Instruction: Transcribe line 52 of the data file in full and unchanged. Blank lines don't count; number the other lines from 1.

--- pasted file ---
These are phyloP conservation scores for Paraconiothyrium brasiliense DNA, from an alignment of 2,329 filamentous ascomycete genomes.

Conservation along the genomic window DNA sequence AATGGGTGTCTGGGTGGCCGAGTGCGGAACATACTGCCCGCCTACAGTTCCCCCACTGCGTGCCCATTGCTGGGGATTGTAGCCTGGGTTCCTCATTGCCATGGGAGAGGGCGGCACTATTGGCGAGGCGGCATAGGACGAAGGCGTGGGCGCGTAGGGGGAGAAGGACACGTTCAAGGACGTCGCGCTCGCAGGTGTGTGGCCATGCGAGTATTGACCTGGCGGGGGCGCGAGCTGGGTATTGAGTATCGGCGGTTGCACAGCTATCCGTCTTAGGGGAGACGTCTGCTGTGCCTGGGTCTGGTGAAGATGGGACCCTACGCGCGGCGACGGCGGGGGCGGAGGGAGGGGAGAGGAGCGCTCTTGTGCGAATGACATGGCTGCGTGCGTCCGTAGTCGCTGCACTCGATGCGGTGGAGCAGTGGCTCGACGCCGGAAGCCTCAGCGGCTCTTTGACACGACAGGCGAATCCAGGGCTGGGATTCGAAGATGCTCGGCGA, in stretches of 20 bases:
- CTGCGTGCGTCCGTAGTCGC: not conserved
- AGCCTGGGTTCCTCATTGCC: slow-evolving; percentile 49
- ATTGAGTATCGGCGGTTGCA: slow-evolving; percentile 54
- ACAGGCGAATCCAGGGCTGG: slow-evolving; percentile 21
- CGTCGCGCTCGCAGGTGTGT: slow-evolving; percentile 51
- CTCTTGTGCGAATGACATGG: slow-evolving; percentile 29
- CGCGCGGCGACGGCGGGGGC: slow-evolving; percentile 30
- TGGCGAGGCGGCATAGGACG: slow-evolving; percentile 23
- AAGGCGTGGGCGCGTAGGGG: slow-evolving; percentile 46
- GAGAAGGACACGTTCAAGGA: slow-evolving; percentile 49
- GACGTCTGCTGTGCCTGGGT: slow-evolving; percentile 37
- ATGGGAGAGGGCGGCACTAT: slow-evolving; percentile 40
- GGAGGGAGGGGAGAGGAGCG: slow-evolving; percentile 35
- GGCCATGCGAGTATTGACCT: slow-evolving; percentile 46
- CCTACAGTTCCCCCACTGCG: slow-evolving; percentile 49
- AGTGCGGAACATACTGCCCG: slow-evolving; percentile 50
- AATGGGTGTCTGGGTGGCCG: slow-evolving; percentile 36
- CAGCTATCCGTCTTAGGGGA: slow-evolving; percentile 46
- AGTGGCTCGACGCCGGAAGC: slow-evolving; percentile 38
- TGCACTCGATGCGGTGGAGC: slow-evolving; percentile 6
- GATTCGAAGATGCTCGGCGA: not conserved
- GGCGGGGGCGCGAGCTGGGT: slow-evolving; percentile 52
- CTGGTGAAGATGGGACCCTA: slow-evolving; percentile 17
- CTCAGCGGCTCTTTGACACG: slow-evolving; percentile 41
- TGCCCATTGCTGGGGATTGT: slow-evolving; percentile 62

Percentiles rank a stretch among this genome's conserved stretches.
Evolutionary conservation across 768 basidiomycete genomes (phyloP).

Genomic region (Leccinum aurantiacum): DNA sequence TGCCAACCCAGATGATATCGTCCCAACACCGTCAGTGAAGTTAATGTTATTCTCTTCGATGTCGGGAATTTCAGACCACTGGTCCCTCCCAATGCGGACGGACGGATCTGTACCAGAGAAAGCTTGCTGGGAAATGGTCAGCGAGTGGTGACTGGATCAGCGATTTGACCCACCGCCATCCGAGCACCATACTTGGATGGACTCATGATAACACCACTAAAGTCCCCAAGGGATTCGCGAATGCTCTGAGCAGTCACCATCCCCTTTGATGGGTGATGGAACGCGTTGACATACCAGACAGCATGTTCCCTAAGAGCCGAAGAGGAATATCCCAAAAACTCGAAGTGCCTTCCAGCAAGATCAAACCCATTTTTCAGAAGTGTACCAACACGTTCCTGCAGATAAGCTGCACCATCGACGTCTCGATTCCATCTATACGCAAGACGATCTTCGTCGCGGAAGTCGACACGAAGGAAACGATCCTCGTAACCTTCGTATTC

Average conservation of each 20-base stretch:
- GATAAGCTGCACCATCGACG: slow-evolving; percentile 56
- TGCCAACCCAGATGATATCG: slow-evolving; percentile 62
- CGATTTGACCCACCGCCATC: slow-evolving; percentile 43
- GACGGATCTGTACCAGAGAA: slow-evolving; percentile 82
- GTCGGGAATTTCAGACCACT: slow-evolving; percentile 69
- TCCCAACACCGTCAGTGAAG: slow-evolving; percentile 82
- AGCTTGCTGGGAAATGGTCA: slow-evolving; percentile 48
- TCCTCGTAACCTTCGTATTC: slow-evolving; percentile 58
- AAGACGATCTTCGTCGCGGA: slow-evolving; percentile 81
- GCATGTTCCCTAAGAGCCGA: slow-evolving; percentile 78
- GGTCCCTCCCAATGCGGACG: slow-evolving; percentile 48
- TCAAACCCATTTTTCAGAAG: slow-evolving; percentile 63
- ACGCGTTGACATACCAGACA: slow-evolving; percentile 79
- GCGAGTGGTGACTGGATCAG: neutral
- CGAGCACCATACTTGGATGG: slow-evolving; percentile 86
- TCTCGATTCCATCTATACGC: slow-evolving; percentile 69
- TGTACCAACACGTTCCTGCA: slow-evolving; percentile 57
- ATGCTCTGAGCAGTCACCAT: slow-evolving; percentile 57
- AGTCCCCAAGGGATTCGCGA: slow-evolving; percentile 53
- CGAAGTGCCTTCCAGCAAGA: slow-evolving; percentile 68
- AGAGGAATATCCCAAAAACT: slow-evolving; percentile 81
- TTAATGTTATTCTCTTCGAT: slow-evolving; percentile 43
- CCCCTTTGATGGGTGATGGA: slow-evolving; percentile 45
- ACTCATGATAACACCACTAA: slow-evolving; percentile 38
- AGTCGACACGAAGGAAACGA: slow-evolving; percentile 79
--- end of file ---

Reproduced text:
- AGAGGAATATCCCAAAAACT: slow-evolving; percentile 81